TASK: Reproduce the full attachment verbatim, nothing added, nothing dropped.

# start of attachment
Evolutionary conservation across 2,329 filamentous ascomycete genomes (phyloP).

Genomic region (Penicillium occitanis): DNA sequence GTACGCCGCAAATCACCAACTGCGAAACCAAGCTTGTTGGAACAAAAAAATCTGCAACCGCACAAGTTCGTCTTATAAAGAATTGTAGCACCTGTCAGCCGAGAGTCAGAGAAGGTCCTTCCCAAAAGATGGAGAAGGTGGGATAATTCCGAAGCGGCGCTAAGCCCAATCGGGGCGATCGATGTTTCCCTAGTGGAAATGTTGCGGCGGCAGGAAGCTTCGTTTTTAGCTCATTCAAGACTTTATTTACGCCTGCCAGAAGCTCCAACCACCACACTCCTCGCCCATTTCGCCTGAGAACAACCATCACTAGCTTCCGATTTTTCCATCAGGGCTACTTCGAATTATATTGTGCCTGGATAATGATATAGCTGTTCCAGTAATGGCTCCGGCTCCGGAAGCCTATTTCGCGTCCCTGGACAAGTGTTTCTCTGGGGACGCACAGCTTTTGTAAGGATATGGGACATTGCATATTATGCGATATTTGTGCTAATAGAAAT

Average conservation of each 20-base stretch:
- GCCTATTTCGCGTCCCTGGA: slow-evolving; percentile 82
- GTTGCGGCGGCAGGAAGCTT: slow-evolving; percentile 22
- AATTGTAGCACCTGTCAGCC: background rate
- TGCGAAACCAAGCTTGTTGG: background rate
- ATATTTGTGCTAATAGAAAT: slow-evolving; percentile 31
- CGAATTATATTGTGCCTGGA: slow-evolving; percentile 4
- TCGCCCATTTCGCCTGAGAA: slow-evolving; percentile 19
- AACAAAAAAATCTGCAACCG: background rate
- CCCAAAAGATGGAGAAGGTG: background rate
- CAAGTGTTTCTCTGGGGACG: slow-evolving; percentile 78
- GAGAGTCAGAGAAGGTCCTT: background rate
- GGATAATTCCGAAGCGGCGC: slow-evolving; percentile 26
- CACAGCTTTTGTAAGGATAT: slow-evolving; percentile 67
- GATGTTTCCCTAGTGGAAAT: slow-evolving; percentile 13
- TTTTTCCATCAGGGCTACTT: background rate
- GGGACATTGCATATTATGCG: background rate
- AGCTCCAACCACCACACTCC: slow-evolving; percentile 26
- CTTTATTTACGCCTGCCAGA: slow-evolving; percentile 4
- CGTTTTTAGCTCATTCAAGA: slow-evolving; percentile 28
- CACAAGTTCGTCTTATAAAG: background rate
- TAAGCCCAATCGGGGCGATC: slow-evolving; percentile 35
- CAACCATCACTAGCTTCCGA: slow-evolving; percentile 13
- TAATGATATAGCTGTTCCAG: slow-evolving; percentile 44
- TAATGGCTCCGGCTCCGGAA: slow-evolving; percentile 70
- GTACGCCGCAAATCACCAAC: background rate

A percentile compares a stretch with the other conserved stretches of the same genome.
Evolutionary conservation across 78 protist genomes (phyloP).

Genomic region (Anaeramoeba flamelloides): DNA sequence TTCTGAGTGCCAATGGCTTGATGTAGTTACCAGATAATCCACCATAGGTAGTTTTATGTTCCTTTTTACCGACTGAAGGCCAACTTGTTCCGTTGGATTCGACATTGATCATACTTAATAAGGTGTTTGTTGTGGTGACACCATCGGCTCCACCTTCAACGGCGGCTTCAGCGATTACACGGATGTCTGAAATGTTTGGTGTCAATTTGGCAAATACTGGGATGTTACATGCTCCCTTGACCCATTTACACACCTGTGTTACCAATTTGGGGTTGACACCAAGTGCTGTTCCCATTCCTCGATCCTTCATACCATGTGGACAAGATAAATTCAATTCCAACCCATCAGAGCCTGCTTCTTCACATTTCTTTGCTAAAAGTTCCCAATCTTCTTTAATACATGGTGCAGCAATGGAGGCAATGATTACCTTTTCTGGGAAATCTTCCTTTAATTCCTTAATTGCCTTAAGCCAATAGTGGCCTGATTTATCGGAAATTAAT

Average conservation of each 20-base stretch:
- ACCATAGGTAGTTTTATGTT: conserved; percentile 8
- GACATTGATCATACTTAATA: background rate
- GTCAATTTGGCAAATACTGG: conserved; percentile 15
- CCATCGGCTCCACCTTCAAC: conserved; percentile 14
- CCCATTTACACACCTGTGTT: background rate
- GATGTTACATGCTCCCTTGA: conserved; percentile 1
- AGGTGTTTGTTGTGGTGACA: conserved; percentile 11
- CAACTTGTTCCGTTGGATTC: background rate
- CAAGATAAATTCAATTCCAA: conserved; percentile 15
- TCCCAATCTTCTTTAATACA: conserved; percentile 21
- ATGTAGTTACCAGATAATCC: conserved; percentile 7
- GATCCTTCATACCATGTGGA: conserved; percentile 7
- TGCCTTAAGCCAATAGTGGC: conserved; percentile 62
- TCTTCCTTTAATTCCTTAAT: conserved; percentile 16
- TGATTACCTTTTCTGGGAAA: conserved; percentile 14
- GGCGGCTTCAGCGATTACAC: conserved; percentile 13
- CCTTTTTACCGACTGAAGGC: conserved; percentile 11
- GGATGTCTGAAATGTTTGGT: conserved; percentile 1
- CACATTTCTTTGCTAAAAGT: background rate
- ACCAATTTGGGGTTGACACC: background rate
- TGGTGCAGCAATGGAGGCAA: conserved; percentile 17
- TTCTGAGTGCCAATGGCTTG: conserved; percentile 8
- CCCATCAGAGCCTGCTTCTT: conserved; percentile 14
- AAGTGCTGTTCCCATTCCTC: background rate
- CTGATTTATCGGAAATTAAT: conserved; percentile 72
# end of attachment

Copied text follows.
Evolutionary conservation across 2,329 filamentous ascomycete genomes (phyloP).

Genomic region (Penicillium occitanis): DNA sequence GTACGCCGCAAATCACCAACTGCGAAACCAAGCTTGTTGGAACAAAAAAATCTGCAACCGCACAAGTTCGTCTTATAAAGAATTGTAGCACCTGTCAGCCGAGAGTCAGAGAAGGTCCTTCCCAAAAGATGGAGAAGGTGGGATAATTCCGAAGCGGCGCTAAGCCCAATCGGGGCGATCGATGTTTCCCTAGTGGAAATGTTGCGGCGGCAGGAAGCTTCGTTTTTAGCTCATTCAAGACTTTATTTACGCCTGCCAGAAGCTCCAACCACCACACTCCTCGCCCATTTCGCCTGAGAACAACCATCACTAGCTTCCGATTTTTCCATCAGGGCTACTTCGAATTATATTGTGCCTGGATAATGATATAGCTGTTCCAGTAATGGCTCCGGCTCCGGAAGCCTATTTCGCGTCCCTGGACAAGTGTTTCTCTGGGGACGCACAGCTTTTGTAAGGATATGGGACATTGCATATTATGCGATATTTGTGCTAATAGAAAT

Average conservation of each 20-base stretch:
- GCCTATTTCGCGTCCCTGGA: slow-evolving; percentile 82
- GTTGCGGCGGCAGGAAGCTT: slow-evolving; percentile 22
- AATTGTAGCACCTGTCAGCC: background rate
- TGCGAAACCAAGCTTGTTGG: background rate
- ATATTTGTGCTAATAGAAAT: slow-evolving; percentile 31
- CGAATTATATTGTGCCTGGA: slow-evolving; percentile 4
- TCGCCCATTTCGCCTGAGAA: slow-evolving; percentile 19
- AACAAAAAAATCTGCAACCG: background rate
- CCCAAAAGATGGAGAAGGTG: background rate
- CAAGTGTTTCTCTGGGGACG: slow-evolving; percentile 78
- GAGAGTCAGAGAAGGTCCTT: background rate
- GGATAATTCCGAAGCGGCGC: slow-evolving; percentile 26
- CACAGCTTTTGTAAGGATAT: slow-evolving; percentile 67
- GATGTTTCCCTAGTGGAAAT: slow-evolving; percentile 13
- TTTTTCCATCAGGGCTACTT: background rate
- GGGACATTGCATATTATGCG: background rate
- AGCTCCAACCACCACACTCC: slow-evolving; percentile 26
- CTTTATTTACGCCTGCCAGA: slow-evolving; percentile 4
- CGTTTTTAGCTCATTCAAGA: slow-evolving; percentile 28
- CACAAGTTCGTCTTATAAAG: background rate
- TAAGCCCAATCGGGGCGATC: slow-evolving; percentile 35
- CAACCATCACTAGCTTCCGA: slow-evolving; percentile 13
- TAATGATATAGCTGTTCCAG: slow-evolving; percentile 44
- TAATGGCTCCGGCTCCGGAA: slow-evolving; percentile 70
- GTACGCCGCAAATCACCAAC: background rate

A percentile compares a stretch with the other conserved stretches of the same genome.
Evolutionary conservation across 78 protist genomes (phyloP).

Genomic region (Anaeramoeba flamelloides): DNA sequence TTCTGAGTGCCAATGGCTTGATGTAGTTACCAGATAATCCACCATAGGTAGTTTTATGTTCCTTTTTACCGACTGAAGGCCAACTTGTTCCGTTGGATTCGACATTGATCATACTTAATAAGGTGTTTGTTGTGGTGACACCATCGGCTCCACCTTCAACGGCGGCTTCAGCGATTACACGGATGTCTGAAATGTTTGGTGTCAATTTGGCAAATACTGGGATGTTACATGCTCCCTTGACCCATTTACACACCTGTGTTACCAATTTGGGGTTGACACCAAGTGCTGTTCCCATTCCTCGATCCTTCATACCATGTGGACAAGATAAATTCAATTCCAACCCATCAGAGCCTGCTTCTTCACATTTCTTTGCTAAAAGTTCCCAATCTTCTTTAATACATGGTGCAGCAATGGAGGCAATGATTACCTTTTCTGGGAAATCTTCCTTTAATTCCTTAATTGCCTTAAGCCAATAGTGGCCTGATTTATCGGAAATTAAT

Average conservation of each 20-base stretch:
- ACCATAGGTAGTTTTATGTT: conserved; percentile 8
- GACATTGATCATACTTAATA: background rate
- GTCAATTTGGCAAATACTGG: conserved; percentile 15
- CCATCGGCTCCACCTTCAAC: conserved; percentile 14
- CCCATTTACACACCTGTGTT: background rate
- GATGTTACATGCTCCCTTGA: conserved; percentile 1
- AGGTGTTTGTTGTGGTGACA: conserved; percentile 11
- CAACTTGTTCCGTTGGATTC: background rate
- CAAGATAAATTCAATTCCAA: conserved; percentile 15
- TCCCAATCTTCTTTAATACA: conserved; percentile 21
- ATGTAGTTACCAGATAATCC: conserved; percentile 7
- GATCCTTCATACCATGTGGA: conserved; percentile 7
- TGCCTTAAGCCAATAGTGGC: conserved; percentile 62
- TCTTCCTTTAATTCCTTAAT: conserved; percentile 16
- TGATTACCTTTTCTGGGAAA: conserved; percentile 14
- GGCGGCTTCAGCGATTACAC: conserved; percentile 13
- CCTTTTTACCGACTGAAGGC: conserved; percentile 11
- GGATGTCTGAAATGTTTGGT: conserved; percentile 1
- CACATTTCTTTGCTAAAAGT: background rate
- ACCAATTTGGGGTTGACACC: background rate
- TGGTGCAGCAATGGAGGCAA: conserved; percentile 17
- TTCTGAGTGCCAATGGCTTG: conserved; percentile 8
- CCCATCAGAGCCTGCTTCTT: conserved; percentile 14
- AAGTGCTGTTCCCATTCCTC: background rate
- CTGATTTATCGGAAATTAAT: conserved; percentile 72